My first year of parish visits in the footsteps of St David is at an end. Time to reflect on the final steps on this first part of the journey:
It is always good at the end of a winter’s day to get in out of the cold and the wet – and it was cold and wet that day – and to stand or sit beside a roaring fire. That was my experience at the end of the last sequence of visits this year. And very good it was too.
It may surprise you but that happened to me inside a church. Ysbyty Ystwyth whose mediaeval church has been restored for use, following the abandonment of the now over large Victorian church, has a working fireplace — and it works very well indeed – and keeps the congregation, the officiant – and, on this occasion, the bishop – warm and comfortable.
It is the first church I have come out of in the winter seeking cooler air! But it was absolutely right and it was so good to be part of that small devoted worshipping community.
The day itself had involved visits to several church buildings: a very large mediaeval church; a former estate church of which my father was once vicar; a small church on the very edge of the diocese which has several Early Christian monuments within it;
An equally small church crammed with Christmas trees placed there by so many different communities and organisations and other churches within the wider local community; another former estate church which was magnificently restored by WD Caroe after a disastrous fire in 1932: it is to my mind his masterpiece; and I am certainly envious of its large and airy vestry
The Eucharist there, was followed by a cawl lunch in the little hall, centre of much community activity. And all of this – buildings, community and landscape – brought to vibrant life by the various congregations, small in number but still focussed, still engaged, and through their loyalty to their particular church proclaiming the love of God and the care of Jesus Christ for their neighbour
Such a day is so characteristic of this diocese and its parishes and its congregations. I could write the same about any one of the eight groups of parishes which I have visited since my last blog.
I have been in each of the three archdeaconries and each of the three counties, four indeed at the eastern edge which make up this large diocese.
I have seen breathtaking views of the Tywi valley; glimpses of the sea in Ceredigion as I looked out from a cawl lunch in the local golf club who also provided a room for a Q and A session with the ministry team and wardens; and experienced a Pembrokeshire tourist destination out of season — it was at one of the parishes attached to the latter that I consecrated a piece of land in the wind and pouring rain.
I have been to schools both very large and very small — it is not only rural churches which are very small — I have been to schools in each in the three archdeaconries, both county and church schools, and explained what a bishop is and does, wearing my cope and mitre as a visual aid. More important, is when the children ask me about my work as a bishop; and searching indeed are the questions.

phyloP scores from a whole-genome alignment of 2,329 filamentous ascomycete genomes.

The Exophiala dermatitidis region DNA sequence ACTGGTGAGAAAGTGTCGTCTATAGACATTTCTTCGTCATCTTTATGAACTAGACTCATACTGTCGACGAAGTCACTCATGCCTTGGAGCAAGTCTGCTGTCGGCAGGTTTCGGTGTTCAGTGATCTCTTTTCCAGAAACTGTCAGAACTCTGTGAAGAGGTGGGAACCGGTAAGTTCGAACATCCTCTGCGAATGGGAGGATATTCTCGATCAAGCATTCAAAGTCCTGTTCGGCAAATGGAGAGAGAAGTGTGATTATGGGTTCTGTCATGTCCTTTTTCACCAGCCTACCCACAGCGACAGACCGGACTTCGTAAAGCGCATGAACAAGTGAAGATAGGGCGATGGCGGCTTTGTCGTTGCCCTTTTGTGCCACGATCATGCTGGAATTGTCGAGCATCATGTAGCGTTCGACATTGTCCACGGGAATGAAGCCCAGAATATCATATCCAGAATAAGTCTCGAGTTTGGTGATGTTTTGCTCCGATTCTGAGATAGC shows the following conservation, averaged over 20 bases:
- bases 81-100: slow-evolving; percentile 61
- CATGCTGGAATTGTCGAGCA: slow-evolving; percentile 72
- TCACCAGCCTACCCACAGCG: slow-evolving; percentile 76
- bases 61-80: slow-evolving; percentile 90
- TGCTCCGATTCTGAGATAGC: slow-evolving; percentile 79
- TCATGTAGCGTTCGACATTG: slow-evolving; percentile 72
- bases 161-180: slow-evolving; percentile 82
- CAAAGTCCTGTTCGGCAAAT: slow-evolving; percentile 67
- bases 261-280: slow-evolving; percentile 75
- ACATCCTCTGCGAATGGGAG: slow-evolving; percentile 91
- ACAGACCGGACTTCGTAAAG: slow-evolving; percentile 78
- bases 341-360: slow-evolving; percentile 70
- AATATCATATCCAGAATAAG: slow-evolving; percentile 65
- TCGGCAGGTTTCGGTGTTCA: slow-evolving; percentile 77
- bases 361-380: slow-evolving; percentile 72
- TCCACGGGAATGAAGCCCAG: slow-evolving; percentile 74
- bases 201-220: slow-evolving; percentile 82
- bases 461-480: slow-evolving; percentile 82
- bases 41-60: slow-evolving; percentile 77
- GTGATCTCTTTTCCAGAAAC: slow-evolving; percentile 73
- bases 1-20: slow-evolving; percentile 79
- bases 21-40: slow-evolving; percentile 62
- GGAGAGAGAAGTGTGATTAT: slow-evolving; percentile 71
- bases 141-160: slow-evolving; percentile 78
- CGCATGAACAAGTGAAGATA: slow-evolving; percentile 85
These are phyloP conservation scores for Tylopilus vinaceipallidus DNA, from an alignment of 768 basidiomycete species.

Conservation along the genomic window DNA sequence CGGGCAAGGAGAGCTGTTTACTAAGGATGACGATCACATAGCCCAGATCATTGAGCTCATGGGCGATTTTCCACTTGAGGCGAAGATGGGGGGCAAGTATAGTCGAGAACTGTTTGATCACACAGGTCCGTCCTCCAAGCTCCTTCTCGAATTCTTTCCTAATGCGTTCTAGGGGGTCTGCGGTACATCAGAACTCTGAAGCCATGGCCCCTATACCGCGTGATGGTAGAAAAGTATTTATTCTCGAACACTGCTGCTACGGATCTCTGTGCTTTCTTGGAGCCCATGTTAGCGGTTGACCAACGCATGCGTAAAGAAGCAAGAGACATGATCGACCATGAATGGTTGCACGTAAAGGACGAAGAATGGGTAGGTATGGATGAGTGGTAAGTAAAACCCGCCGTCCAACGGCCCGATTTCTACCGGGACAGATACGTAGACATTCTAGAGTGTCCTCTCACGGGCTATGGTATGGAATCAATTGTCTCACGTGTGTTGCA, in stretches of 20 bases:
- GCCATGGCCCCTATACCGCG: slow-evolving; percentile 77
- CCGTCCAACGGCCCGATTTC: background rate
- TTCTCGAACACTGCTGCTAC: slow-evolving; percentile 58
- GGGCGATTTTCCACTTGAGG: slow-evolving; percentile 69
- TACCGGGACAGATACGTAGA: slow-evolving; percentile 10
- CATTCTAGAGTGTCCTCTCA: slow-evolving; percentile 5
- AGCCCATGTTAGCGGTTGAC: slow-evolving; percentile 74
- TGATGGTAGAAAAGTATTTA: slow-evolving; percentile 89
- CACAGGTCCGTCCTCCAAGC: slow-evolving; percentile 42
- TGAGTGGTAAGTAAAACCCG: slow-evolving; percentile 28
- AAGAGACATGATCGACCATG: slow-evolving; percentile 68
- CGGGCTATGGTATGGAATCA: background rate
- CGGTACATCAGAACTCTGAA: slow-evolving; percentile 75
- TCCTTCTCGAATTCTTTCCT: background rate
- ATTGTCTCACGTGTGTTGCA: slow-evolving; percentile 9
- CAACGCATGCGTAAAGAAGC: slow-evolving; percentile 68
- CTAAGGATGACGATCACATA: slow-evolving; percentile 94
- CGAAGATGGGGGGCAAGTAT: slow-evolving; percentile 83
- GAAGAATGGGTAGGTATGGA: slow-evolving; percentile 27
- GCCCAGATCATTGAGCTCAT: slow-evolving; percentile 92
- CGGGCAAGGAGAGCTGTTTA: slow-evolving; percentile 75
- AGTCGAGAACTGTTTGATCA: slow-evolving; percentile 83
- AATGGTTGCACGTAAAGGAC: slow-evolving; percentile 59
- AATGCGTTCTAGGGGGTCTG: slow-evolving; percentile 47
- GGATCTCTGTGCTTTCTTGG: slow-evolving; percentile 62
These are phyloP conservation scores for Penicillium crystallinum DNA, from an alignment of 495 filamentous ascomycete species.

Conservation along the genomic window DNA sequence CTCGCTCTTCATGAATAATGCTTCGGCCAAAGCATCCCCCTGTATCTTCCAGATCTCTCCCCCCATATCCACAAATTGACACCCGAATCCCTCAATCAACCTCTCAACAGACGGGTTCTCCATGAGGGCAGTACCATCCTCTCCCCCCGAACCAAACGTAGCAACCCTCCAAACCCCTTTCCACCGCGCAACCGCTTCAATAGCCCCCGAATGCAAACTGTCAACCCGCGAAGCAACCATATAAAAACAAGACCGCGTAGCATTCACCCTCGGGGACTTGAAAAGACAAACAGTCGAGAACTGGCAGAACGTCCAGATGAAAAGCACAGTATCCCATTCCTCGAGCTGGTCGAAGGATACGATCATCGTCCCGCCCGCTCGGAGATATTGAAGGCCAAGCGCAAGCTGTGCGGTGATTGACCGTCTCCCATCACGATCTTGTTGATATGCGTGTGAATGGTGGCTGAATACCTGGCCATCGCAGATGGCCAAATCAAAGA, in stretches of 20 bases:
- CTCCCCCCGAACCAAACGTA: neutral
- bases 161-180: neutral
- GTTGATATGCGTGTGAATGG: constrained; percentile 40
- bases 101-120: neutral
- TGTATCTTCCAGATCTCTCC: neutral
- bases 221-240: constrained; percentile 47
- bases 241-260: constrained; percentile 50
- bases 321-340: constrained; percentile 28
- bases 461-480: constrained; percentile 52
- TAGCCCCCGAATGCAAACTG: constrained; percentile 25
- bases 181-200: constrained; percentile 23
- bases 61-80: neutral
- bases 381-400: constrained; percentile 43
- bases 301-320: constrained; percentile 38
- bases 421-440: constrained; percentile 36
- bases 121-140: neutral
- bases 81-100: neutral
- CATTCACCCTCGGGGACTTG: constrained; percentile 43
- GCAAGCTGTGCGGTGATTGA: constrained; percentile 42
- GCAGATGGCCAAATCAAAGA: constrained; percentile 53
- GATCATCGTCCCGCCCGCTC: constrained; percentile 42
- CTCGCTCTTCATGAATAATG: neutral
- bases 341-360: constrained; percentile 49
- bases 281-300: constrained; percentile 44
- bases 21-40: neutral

Equally searching and equally welcome are the vigorous question and answer sessions whether in Welsh over coffee and biscuits in one very small church or in English and in a much larger mediaeval building over a bring and share lunch.
They are usually to do with the future and with the way the diocese envisages the future and the strategic way ahead. I find these very useful since I can engage directly with people’s hopes and fears.
I have been humbled and heartened with the serious and engaged way all the churches and congregations, many of them very small indeed are approaching the future in hope and a determination to be there reaching out in service and mission and ministry for as long as possible
I have been invited to watch a training session for a circus which regularly uses one of our church halls and is an outstanding example of outreach to the young people in a post industrial community in the eastern edge of the diocese;
to think of a name for a sheep;
and I have visited church sites where the building has been long abandoned but retains that indefinable sense of the numinous.
I have experienced the high quality of the art and architecture of the fittings of so many of our churches, especially windows and mural decoration of so many of our churches: they are treasure houses not only of devotion but of the arts.
Above all, however, what has impressed me as I have been around the eighty two churches I have visited since February – and remember there is also the round of confirmations and dedications/rededications; the committees and the conferences which fall to a bishop’s lot: that still goes on as well as being available to those who wish to see the bishop – what has impressed me is not only the fidelity and loyalty of congregations but the devotion and loyalty of my colleagues in the ministry.
So much of what they do: the day in and day out pastoral care both to the worshipping and to the wider community; leading worship Sunday by Sunday; reaching out to those in any kind of need and being there for them. That never comes up on any one’s radar, but that is what we are about as a church and I want to recognise, acknowledge and affirm the role of those with whom I share ministry in this diocese and take this opportunity to wish them and the whole of the diocesan family, David’s Family, Teulu Dewi a Joyous Christmas and a Blessed New Year
Nadolig Llawen a Blwyddyn Newydd dda i chi gyd.